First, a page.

I fear that modern conservatism is a movement that has become far too dense to recognize this glaring contradiction.

18 January 2010

The mess in Massachusetts

Unbelievably, state Sen. Scott Brown appears poised to pull one of the biggest upsets in recent political history. Tomorrow, the Senate seat that has been held by a member of the Kennedy family since 1952 will likely be won by a Republican.

Of course -- as will likely happen in October-November 2010 in his home state of Illinois -- the Changemaker attempted an 11th-hour campaign blitz that likely will do little to stem the astounding freefall of Martha Coakley, the Massachusetts attorney general and unfortunate Democratic candidate.

Aside from the likely breakup of the Democrats' filibuster-proof majority in the Senate, it's always nice to see an overzealous, unscrupulous law enforcement official lose an election. (A big hat tip to Radley Balko, aka The Agitator, for his superb work in unearthing Coakley's, let's say, spotty record as a prosecutor.)

The Brown-Coakley race truly is an example of how unpopular the Obama agenda is. As I've noted before, the levels of unpopularity of this liberal cabal, less than a year after the Obama administration took office, are astounding even to me. Massachusetts is of course one of America's most liberal states, and hasn't elected a Republican to the Senate since 1972. Recent polls suggest not only is Coakley viewed unfavorably, but the president's approval/disapproval rating among likely voters is 44/43. That's horrendous.

If Brown in fact hangs on to win the Massachusetts seat, the result will be unspinnable for Democrats. In the wake of Obama's election, Kennedy's death, the health care vote, and even as the Bush Era continues to linger, the fact that the Democrats can't hold this seat in ultra-liberal Massachusetts is mind-boggling.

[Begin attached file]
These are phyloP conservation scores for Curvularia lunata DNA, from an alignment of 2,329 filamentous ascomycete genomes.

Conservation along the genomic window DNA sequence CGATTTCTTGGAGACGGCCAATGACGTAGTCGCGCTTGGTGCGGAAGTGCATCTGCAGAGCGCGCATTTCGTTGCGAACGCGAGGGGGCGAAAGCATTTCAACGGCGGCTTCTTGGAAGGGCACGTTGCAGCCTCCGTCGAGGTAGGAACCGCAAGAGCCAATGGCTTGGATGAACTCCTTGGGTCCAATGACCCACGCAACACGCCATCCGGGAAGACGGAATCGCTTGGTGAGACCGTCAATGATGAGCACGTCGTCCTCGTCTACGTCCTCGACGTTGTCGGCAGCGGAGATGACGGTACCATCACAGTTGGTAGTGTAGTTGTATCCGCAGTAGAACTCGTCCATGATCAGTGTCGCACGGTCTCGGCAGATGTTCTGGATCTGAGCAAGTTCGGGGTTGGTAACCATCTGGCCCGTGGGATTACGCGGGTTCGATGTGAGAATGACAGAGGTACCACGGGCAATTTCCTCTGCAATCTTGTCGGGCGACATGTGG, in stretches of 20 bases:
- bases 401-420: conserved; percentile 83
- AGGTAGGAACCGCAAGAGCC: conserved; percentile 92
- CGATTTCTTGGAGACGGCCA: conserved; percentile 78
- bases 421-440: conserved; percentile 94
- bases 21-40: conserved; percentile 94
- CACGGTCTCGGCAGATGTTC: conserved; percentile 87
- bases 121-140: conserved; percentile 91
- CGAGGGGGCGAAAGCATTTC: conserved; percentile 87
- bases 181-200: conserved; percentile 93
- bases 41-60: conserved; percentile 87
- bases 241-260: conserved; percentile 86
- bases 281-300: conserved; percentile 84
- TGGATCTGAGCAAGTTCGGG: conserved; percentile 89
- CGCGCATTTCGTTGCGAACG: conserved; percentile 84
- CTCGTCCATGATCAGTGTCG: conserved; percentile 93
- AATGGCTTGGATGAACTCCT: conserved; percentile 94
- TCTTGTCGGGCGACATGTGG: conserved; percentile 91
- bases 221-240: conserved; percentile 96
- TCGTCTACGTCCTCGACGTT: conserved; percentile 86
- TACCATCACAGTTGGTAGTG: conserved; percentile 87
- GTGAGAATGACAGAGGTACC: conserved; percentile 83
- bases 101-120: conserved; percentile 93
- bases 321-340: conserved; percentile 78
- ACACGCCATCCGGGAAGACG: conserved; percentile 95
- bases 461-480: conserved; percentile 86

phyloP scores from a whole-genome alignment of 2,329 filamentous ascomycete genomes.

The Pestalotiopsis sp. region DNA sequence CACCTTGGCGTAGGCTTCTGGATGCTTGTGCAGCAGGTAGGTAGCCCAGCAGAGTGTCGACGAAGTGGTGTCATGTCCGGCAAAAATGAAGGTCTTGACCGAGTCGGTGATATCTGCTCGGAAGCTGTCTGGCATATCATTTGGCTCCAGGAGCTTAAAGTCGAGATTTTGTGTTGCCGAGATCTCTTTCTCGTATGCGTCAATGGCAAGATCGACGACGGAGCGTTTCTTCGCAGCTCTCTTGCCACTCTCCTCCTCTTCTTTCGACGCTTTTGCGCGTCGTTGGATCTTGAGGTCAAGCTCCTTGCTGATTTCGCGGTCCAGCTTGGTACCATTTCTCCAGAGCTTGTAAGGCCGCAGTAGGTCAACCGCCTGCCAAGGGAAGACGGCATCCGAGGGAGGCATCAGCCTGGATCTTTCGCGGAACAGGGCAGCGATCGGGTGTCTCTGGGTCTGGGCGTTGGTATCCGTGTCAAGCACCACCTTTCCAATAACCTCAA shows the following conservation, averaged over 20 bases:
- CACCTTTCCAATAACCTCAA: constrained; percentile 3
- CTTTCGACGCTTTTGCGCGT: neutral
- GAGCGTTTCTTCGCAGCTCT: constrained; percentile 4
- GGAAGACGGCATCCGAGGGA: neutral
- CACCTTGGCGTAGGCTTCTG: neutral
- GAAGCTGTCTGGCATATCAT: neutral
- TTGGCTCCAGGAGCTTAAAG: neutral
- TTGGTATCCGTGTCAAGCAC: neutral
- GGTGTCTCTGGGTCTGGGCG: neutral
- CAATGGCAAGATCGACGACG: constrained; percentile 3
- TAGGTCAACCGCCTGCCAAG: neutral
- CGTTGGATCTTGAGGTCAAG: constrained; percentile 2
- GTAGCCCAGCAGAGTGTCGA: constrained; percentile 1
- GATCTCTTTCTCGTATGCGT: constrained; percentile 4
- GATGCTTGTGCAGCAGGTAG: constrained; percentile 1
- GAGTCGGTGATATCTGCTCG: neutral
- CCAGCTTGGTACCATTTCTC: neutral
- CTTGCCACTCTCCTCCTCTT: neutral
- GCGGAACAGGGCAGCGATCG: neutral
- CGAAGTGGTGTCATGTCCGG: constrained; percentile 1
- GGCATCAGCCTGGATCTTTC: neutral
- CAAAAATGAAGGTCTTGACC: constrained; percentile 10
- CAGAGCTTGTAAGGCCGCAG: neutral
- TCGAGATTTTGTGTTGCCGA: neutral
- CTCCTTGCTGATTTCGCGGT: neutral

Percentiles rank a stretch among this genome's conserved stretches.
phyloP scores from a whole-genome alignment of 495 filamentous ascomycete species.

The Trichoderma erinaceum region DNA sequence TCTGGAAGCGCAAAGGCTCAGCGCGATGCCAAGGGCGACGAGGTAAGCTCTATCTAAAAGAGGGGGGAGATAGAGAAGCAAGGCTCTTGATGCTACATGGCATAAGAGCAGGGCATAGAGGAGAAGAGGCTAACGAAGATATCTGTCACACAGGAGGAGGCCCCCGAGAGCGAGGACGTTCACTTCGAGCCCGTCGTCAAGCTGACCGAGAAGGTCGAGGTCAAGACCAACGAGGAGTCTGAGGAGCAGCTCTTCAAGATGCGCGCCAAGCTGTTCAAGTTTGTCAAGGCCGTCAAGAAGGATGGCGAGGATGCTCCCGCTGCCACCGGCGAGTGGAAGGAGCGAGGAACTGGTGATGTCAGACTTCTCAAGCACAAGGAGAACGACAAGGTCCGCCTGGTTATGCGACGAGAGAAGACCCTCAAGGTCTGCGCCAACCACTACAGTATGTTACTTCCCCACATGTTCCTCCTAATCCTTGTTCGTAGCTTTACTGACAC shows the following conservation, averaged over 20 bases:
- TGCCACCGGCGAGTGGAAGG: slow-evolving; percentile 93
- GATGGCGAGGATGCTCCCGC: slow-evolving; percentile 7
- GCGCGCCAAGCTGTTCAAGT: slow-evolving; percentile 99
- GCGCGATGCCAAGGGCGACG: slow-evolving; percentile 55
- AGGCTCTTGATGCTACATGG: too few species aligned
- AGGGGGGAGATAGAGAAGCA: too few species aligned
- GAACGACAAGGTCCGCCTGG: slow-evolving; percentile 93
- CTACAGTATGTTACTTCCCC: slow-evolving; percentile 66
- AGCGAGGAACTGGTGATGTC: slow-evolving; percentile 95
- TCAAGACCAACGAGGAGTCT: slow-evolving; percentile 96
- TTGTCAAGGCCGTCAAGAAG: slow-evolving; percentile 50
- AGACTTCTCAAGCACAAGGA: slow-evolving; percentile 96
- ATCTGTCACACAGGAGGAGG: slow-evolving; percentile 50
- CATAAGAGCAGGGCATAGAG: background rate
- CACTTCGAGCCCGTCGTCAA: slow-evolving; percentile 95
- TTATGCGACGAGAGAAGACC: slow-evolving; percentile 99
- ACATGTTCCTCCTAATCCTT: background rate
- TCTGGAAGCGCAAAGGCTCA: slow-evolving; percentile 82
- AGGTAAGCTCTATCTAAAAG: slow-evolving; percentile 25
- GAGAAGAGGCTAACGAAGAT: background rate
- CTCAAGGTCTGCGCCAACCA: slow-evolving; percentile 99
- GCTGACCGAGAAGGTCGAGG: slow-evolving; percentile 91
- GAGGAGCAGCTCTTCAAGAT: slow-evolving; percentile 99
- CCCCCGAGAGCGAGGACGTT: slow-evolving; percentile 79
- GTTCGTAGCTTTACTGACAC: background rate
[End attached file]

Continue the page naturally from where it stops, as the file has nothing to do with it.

November will be a bloodbath.

14 January 2010

Conservatives and the Constitution

As we've noted many times before, Republicans in the post-Bush era, ostensibly led by the tea party movement, seem convinced that the Obama administration is taking the Constitution on a death march.

A woman Politico quoted in a story a few months ago traveled from Colorado to a tea party rally in Washington to remind the Democrats in Congress that the Constitution "wasn't written on toilet paper."

Ask virtually any member of the right-wing noise machine, and they'll not only level charges that Obama and his congressional allies are taking the country in the wrong direction, but that virtually every one of the Democrats' initiatives -- beginning with the stimulus and the health care bill -- is unconstitutional.

That's where I draw the line.

As I've pointed out for years, even before I became an attorney, "unconstitutional" is not a synonym for bad policy. Liberal moonbats arguing in favor of Roe v. Wade use the "U" word hysterically when defending their pro-choice position. What was begun by the far left has now been reciprocated by the far right.

But the difference between the two sides is that the far right's heroes -- most of the Bush administration, and specifically, Dick Cheney, Paul Wolfowitz, John Ashcroft and Alberto Gonzales -- spent the last 8 years in a no-holds-barred executive branch power grab, claiming plenary wartime powers, and more importantly, launching a full-on assault against the civil liberties not just of enemy combatants picked up in Iraq or Afghanistan, but American citizens.

Remember Jose Padilla? You probably don't.